You owe it to them to give it your best each day, because you’re expecting their best each day in return. We’re investing in our student’s physical development and well-being, there can be no more important mission that that.

Culture_cropped

4 Keys to Great Off-Season Workouts

1. Master the Basics…then Master Them Again.

The bedrock of any program is movement. Before you can apply intensity, volume, or anything else, you must master basic movement patterns. Far too often, coaches and athletes get caught up in the flashy things they see on Instagram (thanks, Lebron), or in using the program from a big time college team.

In doing so, we miss the point entirely. You can only dive into advanced training after building a rock-solid foundation of movement, capacity, and self-awareness. You wouldn’t skip Algebra and go straight to teaching Calculus, would you? Training is no different. Just like any subject in high school, there is an educational process involved.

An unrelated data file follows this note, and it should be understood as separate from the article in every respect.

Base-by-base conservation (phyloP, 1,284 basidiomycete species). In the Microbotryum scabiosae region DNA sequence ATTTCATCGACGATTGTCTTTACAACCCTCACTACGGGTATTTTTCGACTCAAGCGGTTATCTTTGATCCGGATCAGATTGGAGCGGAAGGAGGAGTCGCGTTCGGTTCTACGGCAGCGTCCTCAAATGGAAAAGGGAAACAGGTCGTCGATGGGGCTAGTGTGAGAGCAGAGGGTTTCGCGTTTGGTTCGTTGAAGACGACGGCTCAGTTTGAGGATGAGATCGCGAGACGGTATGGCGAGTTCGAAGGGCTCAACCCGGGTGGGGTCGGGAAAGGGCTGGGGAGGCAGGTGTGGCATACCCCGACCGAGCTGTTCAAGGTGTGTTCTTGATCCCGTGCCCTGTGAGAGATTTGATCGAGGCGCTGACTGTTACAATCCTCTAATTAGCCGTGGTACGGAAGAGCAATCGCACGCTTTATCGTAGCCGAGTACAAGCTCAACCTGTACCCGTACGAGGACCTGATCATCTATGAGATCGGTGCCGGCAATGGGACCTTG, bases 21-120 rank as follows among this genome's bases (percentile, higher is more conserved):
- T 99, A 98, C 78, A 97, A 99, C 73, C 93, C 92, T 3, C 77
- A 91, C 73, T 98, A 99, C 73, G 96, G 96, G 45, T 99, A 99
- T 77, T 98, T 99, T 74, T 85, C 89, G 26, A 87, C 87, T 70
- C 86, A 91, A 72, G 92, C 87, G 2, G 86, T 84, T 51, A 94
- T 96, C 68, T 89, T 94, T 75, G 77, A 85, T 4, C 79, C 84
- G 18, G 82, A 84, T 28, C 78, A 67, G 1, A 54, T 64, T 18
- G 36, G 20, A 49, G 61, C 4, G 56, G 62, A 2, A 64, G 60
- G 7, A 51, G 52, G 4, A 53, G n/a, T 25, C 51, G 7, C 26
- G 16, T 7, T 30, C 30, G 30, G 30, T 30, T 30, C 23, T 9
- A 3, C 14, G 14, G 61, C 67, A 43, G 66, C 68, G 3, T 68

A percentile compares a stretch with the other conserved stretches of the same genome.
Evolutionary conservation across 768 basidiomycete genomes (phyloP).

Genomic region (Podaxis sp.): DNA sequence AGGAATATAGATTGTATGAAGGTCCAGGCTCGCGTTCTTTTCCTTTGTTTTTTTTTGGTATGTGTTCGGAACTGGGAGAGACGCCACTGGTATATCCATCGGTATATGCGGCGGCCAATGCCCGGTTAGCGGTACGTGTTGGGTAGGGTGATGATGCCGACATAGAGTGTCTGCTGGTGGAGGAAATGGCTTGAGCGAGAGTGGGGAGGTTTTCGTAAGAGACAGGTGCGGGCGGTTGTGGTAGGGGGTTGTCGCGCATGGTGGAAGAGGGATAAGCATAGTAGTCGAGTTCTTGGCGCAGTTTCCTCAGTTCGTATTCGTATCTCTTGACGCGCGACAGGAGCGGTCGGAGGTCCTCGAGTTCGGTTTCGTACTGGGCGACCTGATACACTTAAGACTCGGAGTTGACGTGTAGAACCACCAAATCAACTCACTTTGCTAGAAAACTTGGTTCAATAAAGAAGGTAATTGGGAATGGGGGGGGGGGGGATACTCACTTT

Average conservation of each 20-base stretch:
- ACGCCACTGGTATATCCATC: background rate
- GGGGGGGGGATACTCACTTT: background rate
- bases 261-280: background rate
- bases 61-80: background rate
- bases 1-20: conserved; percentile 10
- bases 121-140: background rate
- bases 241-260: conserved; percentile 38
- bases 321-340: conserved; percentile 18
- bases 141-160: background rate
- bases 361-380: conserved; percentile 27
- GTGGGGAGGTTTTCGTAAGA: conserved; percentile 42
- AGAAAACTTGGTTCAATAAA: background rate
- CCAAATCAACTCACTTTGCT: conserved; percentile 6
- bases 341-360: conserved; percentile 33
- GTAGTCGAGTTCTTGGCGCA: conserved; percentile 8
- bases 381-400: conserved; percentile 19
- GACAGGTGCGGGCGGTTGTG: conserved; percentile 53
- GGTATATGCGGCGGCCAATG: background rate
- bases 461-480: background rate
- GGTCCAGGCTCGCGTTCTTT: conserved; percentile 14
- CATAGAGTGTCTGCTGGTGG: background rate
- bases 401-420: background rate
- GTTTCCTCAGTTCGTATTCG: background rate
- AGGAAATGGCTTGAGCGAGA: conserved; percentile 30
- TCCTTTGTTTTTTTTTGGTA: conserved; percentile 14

You cannot assume that if something works for elite athletes, it is appropriate for your average high school athlete. All this does is set them up for failure and risk unnecessary injuries from training (1, 2, 3).

Your program should be built for your audience – the developmental athlete (regardless of sport or gender). Build your athletes from the ground up: first developing competency within all of the basic movement patterns, building full-body strength through compound lifts, and then utilizing a holistic range of capacities.

As the former S&C coach for the LA Lakers says, even for advanced athletes this really “isn’t rocket science”.